Entering the doldrums of pharmaceutical research?

As the economy digs in to a long slow post-recession recovery, as lucrative patents expire, and as the debate over healthcare reform reaches a crescendo in Washington, Big Pharma is bracing itself. Up until now, the research that brings an innovative drug to market has taken upwards of a billion dollars and years through the FDA’s regulatory pipeline. The money for that research comes from profits on existing drug sales, as well as venture capital.  As an investment, drugs research has both made sense and made money. Sales of widely used drugs, protected for years, and sometimes decades, by generous patents, can earn as much as a billion dollars in under just a couple of years.

This is about to change. Republicans and Democrats, while differing widely on strategy, both concede that the rising costs of healthcare, if not regulated in one way or another, will bankrupt the coffers and leave us all without adequate medical care- this while our population ever expands into those care-needing golden years. Wall Street, always skittish around Government intrusion, is now particularly weary.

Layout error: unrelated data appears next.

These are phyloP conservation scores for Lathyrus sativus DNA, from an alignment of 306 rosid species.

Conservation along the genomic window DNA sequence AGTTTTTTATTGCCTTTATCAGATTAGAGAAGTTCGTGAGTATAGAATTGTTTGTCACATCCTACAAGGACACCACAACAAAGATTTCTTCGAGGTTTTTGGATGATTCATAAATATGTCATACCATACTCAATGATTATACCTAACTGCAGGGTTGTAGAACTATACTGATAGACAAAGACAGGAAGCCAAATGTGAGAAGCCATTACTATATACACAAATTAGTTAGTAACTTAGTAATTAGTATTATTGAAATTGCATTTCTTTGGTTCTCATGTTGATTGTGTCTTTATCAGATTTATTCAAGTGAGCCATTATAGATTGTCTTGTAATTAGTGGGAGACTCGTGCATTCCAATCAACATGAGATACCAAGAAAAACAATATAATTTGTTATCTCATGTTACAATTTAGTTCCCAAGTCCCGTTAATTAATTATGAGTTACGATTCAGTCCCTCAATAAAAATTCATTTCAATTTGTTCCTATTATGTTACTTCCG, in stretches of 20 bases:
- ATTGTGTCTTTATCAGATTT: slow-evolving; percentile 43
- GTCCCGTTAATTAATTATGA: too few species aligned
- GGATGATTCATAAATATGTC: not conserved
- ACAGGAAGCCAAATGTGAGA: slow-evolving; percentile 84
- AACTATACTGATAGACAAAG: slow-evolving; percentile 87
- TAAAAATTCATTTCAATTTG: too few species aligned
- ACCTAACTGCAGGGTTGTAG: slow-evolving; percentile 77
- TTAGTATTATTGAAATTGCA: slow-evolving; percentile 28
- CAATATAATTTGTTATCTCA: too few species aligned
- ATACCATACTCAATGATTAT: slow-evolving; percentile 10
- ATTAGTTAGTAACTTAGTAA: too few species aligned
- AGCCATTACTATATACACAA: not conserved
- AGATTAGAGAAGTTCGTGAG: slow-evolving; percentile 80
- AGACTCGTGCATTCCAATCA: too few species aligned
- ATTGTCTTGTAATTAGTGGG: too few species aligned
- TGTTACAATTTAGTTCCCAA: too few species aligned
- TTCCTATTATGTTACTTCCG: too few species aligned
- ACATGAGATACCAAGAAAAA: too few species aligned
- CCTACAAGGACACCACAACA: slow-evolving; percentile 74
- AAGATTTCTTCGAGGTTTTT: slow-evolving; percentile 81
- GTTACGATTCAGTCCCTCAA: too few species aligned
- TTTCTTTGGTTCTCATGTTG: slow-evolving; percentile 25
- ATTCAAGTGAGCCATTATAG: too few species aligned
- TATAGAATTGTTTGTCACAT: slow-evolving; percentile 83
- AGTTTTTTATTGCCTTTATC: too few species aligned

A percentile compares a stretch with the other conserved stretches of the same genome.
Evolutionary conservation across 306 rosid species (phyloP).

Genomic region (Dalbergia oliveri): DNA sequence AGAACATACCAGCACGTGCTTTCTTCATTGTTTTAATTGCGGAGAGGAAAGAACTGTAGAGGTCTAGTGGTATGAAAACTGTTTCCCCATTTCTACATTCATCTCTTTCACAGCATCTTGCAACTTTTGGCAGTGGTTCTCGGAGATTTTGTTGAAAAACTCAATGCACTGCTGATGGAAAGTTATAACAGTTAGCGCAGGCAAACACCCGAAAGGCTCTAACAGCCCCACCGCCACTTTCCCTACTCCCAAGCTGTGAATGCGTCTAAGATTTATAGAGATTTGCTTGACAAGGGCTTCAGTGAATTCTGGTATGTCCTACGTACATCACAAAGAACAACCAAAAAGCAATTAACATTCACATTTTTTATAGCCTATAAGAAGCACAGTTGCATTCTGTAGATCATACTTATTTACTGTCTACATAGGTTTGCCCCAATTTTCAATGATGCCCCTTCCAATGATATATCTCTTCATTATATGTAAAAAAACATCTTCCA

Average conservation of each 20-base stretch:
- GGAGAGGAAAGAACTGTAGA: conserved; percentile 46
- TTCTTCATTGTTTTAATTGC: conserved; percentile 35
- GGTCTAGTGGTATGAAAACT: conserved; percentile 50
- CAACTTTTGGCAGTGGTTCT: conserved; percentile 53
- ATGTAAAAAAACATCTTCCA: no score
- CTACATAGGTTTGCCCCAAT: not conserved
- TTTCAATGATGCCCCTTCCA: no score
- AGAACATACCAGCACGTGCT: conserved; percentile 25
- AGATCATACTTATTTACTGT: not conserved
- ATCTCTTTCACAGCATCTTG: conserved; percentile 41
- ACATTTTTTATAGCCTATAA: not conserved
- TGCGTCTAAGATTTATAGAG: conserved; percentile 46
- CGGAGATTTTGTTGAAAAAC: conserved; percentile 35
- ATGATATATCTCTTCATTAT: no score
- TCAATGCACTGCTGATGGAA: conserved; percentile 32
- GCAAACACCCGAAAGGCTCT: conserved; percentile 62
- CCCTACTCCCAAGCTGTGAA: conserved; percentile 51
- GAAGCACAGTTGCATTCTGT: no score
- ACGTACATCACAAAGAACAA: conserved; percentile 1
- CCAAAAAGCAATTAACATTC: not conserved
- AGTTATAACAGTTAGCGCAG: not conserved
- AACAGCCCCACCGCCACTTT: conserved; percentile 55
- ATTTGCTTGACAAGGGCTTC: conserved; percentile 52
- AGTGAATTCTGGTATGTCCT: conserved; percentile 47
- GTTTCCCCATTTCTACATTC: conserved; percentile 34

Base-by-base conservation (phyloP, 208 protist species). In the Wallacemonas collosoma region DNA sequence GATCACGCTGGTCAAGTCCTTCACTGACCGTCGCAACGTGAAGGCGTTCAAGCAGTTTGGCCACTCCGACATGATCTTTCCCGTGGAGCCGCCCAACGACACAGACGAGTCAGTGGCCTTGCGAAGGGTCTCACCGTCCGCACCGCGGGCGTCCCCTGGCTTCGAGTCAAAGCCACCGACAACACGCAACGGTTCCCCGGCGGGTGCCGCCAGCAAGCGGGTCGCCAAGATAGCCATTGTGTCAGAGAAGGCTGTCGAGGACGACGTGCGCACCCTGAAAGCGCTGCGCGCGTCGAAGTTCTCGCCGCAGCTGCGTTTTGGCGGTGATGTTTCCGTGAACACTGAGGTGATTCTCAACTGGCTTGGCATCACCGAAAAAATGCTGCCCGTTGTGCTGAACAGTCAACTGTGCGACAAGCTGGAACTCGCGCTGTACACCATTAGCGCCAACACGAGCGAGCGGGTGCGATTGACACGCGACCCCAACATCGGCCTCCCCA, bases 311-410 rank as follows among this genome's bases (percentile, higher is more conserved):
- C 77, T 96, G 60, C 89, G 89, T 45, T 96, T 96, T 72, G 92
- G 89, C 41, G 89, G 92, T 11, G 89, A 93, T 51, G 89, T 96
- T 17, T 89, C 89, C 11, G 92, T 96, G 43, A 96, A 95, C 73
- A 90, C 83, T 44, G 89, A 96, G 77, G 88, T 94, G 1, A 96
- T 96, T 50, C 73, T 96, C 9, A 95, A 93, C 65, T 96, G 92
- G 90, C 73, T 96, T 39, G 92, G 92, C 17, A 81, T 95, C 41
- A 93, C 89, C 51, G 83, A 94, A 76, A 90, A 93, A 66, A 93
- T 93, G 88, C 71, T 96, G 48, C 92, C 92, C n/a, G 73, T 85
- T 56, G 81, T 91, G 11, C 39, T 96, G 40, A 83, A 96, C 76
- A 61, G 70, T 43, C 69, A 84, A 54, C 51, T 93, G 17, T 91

Big Pharma, usually a bell-weather in unstable economic climates, is feeling the pinch and consolidating operations, and reducing the number of potential new drugs in their pipelines. This means fewer new drugs to market.

What effect will this have on our healthcare? Expect prescription prices to drop as patents expire, and availability to be enhanced by a lessening of restrictions on imports from countries like Canada and India. That’s the good news.

On the other hand, despite recent technical advances in genetics, genomics, proteomics, and biochemistry, expect fewer innovations and fewer new treatments.

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